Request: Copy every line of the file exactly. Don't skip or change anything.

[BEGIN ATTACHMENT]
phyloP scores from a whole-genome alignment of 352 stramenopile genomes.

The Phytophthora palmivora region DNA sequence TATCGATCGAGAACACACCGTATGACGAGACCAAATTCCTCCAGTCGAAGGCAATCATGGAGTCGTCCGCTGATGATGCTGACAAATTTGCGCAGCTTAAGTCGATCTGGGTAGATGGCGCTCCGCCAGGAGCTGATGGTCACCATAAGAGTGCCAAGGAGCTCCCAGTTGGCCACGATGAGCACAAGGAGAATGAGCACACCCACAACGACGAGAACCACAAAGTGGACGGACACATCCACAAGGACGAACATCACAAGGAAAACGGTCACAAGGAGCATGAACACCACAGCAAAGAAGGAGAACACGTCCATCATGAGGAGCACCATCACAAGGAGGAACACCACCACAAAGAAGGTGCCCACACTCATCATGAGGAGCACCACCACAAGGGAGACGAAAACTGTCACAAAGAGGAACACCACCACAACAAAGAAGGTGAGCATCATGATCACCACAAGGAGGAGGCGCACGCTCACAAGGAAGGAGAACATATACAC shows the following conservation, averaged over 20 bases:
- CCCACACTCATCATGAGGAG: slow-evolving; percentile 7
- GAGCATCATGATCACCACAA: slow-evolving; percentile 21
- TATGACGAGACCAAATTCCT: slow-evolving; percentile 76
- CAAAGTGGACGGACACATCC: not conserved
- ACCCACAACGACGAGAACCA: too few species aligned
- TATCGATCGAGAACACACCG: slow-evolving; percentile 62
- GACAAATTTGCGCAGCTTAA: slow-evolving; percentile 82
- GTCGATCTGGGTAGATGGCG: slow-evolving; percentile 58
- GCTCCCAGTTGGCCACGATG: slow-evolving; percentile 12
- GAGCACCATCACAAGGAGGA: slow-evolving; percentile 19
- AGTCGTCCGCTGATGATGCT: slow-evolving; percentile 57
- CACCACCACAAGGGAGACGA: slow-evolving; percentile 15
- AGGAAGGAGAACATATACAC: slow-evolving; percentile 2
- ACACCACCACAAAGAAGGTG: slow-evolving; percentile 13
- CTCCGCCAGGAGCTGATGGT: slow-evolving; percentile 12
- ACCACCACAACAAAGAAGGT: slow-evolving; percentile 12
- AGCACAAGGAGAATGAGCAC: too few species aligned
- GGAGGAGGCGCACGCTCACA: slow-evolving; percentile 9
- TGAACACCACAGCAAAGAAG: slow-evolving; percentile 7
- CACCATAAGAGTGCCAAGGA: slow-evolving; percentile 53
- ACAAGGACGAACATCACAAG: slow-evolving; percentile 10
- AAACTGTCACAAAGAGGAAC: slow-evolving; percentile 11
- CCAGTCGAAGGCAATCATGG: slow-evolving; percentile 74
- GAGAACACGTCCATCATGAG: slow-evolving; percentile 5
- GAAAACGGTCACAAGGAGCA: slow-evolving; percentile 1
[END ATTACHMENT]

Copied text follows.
phyloP scores from a whole-genome alignment of 352 stramenopile genomes.

The Phytophthora palmivora region DNA sequence TATCGATCGAGAACACACCGTATGACGAGACCAAATTCCTCCAGTCGAAGGCAATCATGGAGTCGTCCGCTGATGATGCTGACAAATTTGCGCAGCTTAAGTCGATCTGGGTAGATGGCGCTCCGCCAGGAGCTGATGGTCACCATAAGAGTGCCAAGGAGCTCCCAGTTGGCCACGATGAGCACAAGGAGAATGAGCACACCCACAACGACGAGAACCACAAAGTGGACGGACACATCCACAAGGACGAACATCACAAGGAAAACGGTCACAAGGAGCATGAACACCACAGCAAAGAAGGAGAACACGTCCATCATGAGGAGCACCATCACAAGGAGGAACACCACCACAAAGAAGGTGCCCACACTCATCATGAGGAGCACCACCACAAGGGAGACGAAAACTGTCACAAAGAGGAACACCACCACAACAAAGAAGGTGAGCATCATGATCACCACAAGGAGGAGGCGCACGCTCACAAGGAAGGAGAACATATACAC shows the following conservation, averaged over 20 bases:
- CCCACACTCATCATGAGGAG: slow-evolving; percentile 7
- GAGCATCATGATCACCACAA: slow-evolving; percentile 21
- TATGACGAGACCAAATTCCT: slow-evolving; percentile 76
- CAAAGTGGACGGACACATCC: not conserved
- ACCCACAACGACGAGAACCA: too few species aligned
- TATCGATCGAGAACACACCG: slow-evolving; percentile 62
- GACAAATTTGCGCAGCTTAA: slow-evolving; percentile 82
- GTCGATCTGGGTAGATGGCG: slow-evolving; percentile 58
- GCTCCCAGTTGGCCACGATG: slow-evolving; percentile 12
- GAGCACCATCACAAGGAGGA: slow-evolving; percentile 19
- AGTCGTCCGCTGATGATGCT: slow-evolving; percentile 57
- CACCACCACAAGGGAGACGA: slow-evolving; percentile 15
- AGGAAGGAGAACATATACAC: slow-evolving; percentile 2
- ACACCACCACAAAGAAGGTG: slow-evolving; percentile 13
- CTCCGCCAGGAGCTGATGGT: slow-evolving; percentile 12
- ACCACCACAACAAAGAAGGT: slow-evolving; percentile 12
- AGCACAAGGAGAATGAGCAC: too few species aligned
- GGAGGAGGCGCACGCTCACA: slow-evolving; percentile 9
- TGAACACCACAGCAAAGAAG: slow-evolving; percentile 7
- CACCATAAGAGTGCCAAGGA: slow-evolving; percentile 53
- ACAAGGACGAACATCACAAG: slow-evolving; percentile 10
- AAACTGTCACAAAGAGGAAC: slow-evolving; percentile 11
- CCAGTCGAAGGCAATCATGG: slow-evolving; percentile 74
- GAGAACACGTCCATCATGAG: slow-evolving; percentile 5
- GAAAACGGTCACAAGGAGCA: slow-evolving; percentile 1